Pruitt Igoe: How Socialists Tried to Rebuild the USSR in the USA.
Pruitt Igoe: The story of how a socialist experiment in the USA turned into an epic fail.
After WWII, socialist ideology became relatively spread in some places across the USA and Pruitt Igoe is proof of that.
Authorities in one state decided to conduct a socialist-style development; they decided to use American taxpayer money to build social homes for those less well-off, in the lower echelons of society. It’s a popular viewpoint that the rich have been dominant for so long, that the poorest in society deserve their chance. We don’t have to look as far as North Korea, Venezuela, Belarus, or the USSR to find successful or failed socialist experiments.
Who build this apartment complex?
The Prutt-Igoe was a social housing complex in St. Louis, Missouri, USA. Designed in 1954, demolished in 1974, the sprawling complex consisted of 33 11-story residential buildings. It was designed by architect Minoru Yamasaki, who was made famous for designing the World Trade Centers in New York.
Why it was build?
It’s well documented that post-World War II populations began to move away from urban areas and towards the suburbs. Young middle-class tenants needed somewhere to live. The city of St. Louis responded to this migration by knocking down small, dilapidated houses. They awarded Yamasaki a contract for building “Le Corbusier’s dream”, designed to accommodate 12,000 people, in their place.
Yamasaki was heavily influenced by Le Corbusier and adhered to the functionalism, utilitarianism, and practicality that were the foundation of Le Corbusier’s design style.
This style of building has never been used in St. Louis before, but city officials were impressed by Yamasaki’s experience of building similar tenements in New York. Eventually, the project designers were awarded the Pulitzer Architecture Prize for the Prutt Igoe.
Architects wanted to build a paradise
The architect’s vision was to have a ‘city within a city’. At first, it was proposed to have a combination of buildings at different heights and for a different density of population; but this was rejected due to a lack of funding. The project was simplified, and the sole aim of it was to build as many housing units for the lowest price possible.
The buildings became the same and the number of infrastructure facilities was reduced to a minimum. Residential complexes, bearing little resemblance to the original sketches, were finally commissioned in 1955.
Each building had lifts that stopped at every three floors, and stairs that wound up the outside. On the first, fourth, and tenth floors, the stairs were united by wide ‘galleries’. It was presumed that these galleries would not only provide access to elevators and laundry facilities but that they would also become a public space for socializing and community building.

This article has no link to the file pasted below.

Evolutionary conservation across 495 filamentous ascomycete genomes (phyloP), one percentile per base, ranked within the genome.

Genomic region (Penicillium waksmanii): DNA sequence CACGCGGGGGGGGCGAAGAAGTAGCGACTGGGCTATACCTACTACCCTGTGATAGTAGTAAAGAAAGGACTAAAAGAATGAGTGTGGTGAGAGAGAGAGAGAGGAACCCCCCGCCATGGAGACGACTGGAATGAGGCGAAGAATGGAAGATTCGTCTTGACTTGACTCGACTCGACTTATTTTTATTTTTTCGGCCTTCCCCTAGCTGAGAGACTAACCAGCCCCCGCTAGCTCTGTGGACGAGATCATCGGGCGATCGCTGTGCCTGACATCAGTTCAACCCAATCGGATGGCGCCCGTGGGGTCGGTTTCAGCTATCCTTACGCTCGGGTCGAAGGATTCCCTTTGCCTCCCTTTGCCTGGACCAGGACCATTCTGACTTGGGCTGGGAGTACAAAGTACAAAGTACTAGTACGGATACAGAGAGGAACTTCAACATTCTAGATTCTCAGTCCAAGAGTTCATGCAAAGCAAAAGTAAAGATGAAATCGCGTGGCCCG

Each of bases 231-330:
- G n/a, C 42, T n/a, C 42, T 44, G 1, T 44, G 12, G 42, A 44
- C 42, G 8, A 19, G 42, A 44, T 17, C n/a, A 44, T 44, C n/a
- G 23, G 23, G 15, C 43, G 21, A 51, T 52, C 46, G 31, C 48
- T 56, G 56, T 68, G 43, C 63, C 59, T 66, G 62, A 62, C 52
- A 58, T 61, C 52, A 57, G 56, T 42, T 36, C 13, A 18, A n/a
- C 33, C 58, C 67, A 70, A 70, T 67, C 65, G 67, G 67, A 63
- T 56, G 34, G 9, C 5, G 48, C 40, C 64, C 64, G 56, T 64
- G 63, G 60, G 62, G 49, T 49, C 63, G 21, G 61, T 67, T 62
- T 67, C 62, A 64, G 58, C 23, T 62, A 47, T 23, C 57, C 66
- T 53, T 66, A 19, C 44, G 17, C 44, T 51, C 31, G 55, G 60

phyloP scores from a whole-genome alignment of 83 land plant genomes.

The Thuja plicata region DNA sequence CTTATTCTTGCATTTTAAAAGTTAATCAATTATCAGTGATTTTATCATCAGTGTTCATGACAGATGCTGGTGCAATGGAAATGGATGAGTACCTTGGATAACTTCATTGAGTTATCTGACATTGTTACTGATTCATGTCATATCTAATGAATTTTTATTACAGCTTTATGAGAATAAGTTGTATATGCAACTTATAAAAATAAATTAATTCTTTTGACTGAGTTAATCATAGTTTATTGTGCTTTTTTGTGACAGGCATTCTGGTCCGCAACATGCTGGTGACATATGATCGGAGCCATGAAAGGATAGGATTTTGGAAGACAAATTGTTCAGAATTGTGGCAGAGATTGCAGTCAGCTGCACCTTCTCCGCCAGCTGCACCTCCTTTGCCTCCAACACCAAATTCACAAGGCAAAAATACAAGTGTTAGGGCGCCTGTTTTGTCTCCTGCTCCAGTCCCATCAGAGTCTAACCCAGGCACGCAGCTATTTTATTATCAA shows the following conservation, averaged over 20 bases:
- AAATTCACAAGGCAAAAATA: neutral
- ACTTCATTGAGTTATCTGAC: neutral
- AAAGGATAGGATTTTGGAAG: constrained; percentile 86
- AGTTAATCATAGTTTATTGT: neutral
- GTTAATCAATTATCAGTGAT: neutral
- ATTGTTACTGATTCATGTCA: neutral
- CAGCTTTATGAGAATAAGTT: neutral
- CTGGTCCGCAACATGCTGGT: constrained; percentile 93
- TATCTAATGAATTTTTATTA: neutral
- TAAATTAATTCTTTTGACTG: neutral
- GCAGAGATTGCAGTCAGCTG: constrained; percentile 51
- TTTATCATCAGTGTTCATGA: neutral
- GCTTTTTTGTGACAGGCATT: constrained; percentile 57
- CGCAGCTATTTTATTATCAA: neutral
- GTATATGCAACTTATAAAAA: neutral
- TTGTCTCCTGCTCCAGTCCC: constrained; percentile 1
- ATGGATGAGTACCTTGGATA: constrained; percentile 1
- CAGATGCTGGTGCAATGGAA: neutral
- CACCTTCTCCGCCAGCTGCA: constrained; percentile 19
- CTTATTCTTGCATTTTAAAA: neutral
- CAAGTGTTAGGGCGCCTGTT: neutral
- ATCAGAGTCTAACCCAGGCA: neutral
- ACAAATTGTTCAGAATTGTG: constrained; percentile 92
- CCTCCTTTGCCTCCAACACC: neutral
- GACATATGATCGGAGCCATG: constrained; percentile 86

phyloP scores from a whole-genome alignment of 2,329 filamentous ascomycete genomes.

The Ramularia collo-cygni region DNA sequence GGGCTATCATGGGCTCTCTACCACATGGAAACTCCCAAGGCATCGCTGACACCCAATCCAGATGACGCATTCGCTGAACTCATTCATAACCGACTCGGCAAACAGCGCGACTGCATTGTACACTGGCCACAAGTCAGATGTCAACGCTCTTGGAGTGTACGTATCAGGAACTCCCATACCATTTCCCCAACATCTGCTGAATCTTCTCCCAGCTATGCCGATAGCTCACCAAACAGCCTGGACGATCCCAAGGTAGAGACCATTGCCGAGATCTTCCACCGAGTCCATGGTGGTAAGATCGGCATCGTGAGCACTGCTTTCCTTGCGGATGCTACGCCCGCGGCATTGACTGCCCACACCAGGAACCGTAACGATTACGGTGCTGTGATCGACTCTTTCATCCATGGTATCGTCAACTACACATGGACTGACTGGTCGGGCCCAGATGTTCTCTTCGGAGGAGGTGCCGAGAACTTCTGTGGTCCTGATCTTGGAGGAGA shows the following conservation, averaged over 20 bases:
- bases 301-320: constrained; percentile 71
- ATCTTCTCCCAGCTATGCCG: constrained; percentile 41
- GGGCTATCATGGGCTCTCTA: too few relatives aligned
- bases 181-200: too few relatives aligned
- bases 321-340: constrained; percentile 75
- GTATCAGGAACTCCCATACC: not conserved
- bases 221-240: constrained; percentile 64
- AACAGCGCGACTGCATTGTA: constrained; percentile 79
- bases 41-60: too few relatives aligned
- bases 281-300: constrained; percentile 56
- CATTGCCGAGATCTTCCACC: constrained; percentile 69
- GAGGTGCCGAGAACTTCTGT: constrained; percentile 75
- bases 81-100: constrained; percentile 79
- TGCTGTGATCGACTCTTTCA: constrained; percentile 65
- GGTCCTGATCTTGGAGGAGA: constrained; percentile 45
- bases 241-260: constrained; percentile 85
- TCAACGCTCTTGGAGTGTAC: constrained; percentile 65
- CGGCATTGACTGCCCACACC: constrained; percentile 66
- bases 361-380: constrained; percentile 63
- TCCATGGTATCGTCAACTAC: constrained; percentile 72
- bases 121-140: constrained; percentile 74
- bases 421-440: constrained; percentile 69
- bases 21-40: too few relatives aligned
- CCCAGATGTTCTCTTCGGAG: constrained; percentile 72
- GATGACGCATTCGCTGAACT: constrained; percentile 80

Pruitt Igoe was not finished
Playgrounds were considered too expensive and were never built, and the maintenance department rarely fixed any of the growing lists of problems that the complex had.
Fittings often broke down because of poor-quality materials, and the planned landscaping was non-existent. Residents also often complained about the presence of rodents and cockroaches.
The original project was planned to have two separate, segregated parts: one for whites and one for minorities. In 1954, segregation was outlawed. For the first two years, the complex was home to a diverse mix of tenants. The complex became generally home for low-income minorities, and not long after became associated with poverty and crime.
How socialist paradise turned into hell
In 1964, city authorities tried to rehabilitate the Pruit-Igou micro-district with a $7,000,000 cash injection. They tried to align the structure of those who settled in the house because many of the problems arose from the social composition of the inhabitants.
But, after several unsuccessful attempts to improve the poor crime statistics that weighed the neighborhood down, in 1972 the decision was made to blow one of the tower blocks up. The rest followed two years later.
The decline and destruction of the complex are immortalized in the 1983 film “Koianiscazzi”. Architects and historians have mythologized the failures of Pruitt-Igoe as the “death of modernism”.
They blamed the architects, Helmuth, Yamasaki, and Leinweber, for problems now known to be the result of difficult political and economic circumstances.
Minoru Yamasaki himself expressed confidence that the project had failed and did not mention it in his autobiography. Yamasaki did not live to see the destruction of his other famous brainchild.
The destruction of Pruitt-Igou has become a symbol of the collapse of utopian, social ideas, and the soullessness of functionalism. A rational approach to building homes has all but failed to solve all the problems of society.
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